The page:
Sunday, February 23, 2014

"Downton Abbey" Economy in the USA

  • Comments from the Economic Analysis and Research Network’s report “The Increasingly Unequal States of America” (February 19, 2014) included “between 1979 and 2007, the top 1% took home well over half (53.9%) of the total increase in U.S. income.”  Also, as “the average income of the bottom 99% of U.S. taxpayers grew by 18.9%...the average income of the top 1% grew … by 200.5%.” During the recovery from the great recession, “between 2009 and 2012, the top 1% captured 95% of total income growth… CEOs and financial-sector executives at the commanding heights of the private economy have raked in a rising share of the nation’s expanding economic pie.” 
  • By comparison, “between 1928 and 1979, the share of income held by the top 1% declined in every state except Alaska. This earlier era was characterized by a rising minimum wagelow levels of unemployment after the 1930s, widespread collective bargaining in private industries (manufacturing, transportation [trucking, airlines, and railroads], telecommunications, and construction), and a cultural and political environment in which it was unthinkable for executives to receive outsized bonuses while laying off workers.” 
  • Separately, comments by former U.S. Treasury Secretary Larry Summers in a Washington Post (February 16, 2014) included “The United States may be on course to becoming a “Downton Abbey” economy. There are valid causes for concern about inequality: sharp increases in the share of income going to the top 1% of earners, a rising share of income going to profits, stagnant real wages and a rising gap between productivity growth and growth in median family incomes. A generation ago, it could have been asserted that the economy’s overall growth rate was the dominant determinant of growth in middle-class incomes and progress in reducing poverty. This is no longer a plausible claim…issues associated with an increasingly unequal distribution of economic rewards are likely to be with us long after cyclical conditions have normalized and budget deficits have been addressed.”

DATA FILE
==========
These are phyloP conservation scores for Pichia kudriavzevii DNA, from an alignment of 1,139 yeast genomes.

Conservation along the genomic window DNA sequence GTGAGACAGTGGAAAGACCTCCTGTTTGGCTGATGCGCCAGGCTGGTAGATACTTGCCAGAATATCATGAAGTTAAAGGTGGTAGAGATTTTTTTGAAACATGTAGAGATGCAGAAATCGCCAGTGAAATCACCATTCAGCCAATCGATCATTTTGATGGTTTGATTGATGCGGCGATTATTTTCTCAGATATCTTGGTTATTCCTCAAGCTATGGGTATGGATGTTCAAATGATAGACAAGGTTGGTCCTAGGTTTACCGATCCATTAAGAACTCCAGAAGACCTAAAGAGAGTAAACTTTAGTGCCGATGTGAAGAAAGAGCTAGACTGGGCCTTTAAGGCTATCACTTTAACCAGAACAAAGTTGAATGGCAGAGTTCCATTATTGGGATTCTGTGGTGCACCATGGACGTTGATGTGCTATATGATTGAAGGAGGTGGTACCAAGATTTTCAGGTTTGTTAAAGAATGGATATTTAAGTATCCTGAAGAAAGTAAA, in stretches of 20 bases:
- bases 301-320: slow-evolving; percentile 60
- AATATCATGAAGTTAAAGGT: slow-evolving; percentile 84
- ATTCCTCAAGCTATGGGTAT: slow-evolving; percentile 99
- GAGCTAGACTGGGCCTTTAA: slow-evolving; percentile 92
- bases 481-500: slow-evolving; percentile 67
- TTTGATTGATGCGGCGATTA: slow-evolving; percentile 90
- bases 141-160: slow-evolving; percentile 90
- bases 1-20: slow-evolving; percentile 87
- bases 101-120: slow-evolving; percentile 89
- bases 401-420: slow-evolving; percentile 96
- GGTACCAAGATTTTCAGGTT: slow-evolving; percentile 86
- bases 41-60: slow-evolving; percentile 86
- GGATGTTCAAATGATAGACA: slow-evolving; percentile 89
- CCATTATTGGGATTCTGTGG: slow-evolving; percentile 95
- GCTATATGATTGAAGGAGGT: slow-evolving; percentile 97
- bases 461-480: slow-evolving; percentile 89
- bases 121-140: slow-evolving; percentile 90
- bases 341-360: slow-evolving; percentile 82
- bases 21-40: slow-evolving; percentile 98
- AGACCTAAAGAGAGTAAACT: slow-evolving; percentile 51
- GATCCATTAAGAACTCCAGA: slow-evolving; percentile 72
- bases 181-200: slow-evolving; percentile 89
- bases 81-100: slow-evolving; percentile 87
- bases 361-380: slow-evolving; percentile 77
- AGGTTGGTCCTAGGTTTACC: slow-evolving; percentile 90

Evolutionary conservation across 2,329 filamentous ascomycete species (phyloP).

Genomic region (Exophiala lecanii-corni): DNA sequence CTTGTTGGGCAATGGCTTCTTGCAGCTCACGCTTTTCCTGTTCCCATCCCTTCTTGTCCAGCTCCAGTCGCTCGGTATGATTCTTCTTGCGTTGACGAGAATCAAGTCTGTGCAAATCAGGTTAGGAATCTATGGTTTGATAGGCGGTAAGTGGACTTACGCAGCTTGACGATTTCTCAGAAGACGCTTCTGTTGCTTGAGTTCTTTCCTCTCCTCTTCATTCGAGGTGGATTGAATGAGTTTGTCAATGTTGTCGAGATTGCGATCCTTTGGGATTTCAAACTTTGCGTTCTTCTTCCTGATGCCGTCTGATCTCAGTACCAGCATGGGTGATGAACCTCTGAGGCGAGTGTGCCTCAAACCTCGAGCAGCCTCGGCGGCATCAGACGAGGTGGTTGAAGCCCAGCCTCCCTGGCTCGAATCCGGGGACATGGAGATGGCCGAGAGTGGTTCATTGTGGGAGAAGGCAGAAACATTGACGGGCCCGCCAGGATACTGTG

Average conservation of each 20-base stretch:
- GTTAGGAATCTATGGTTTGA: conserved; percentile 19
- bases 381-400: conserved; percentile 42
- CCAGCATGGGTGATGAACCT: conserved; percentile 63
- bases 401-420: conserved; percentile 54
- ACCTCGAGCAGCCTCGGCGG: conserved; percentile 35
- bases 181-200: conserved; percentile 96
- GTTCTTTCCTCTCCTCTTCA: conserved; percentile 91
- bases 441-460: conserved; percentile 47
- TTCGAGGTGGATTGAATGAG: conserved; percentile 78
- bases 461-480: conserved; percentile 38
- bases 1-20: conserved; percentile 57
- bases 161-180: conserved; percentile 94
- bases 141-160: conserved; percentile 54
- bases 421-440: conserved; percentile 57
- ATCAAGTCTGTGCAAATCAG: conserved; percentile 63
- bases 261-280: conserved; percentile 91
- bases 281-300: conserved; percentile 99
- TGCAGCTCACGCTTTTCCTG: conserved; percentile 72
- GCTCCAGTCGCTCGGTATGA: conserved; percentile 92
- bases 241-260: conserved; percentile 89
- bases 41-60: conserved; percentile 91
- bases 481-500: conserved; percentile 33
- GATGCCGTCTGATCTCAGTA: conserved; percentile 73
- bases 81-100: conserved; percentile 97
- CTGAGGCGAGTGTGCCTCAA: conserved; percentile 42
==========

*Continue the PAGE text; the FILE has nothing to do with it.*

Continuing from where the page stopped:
These comments reinforce widely held views about today’s economic reality. Questions to consider include: 
  • what actions should be taken to address these challenges, 
  • is the current stage of capitalism harming democracy, and 
  • are the dynamics of global commerce limiting income growth for most citizens? 

Sunday, February 16, 2014

As the 2014 Winter Olympics continue ...

  • The Federal Reserve reported that U.S. industrial production dropped 0.3 % in January, with a 0.8% drop in manufacturing output as “severe weather curtailed production in some regions of the country”. 
  • RealtyTrac, a firm that compiles housing data, reported that  foreclosure filings unexpectedly increased 8% in January from December and Daren Blomquist, vice president at RealtyTrac said “the monthly increase in January foreclosure activity was somewhat expected after a holiday lull, but the sharp annual increases in some states shows that many states are not completely out of the woods when it comes to cleaning up the wreckage of the housing bust.”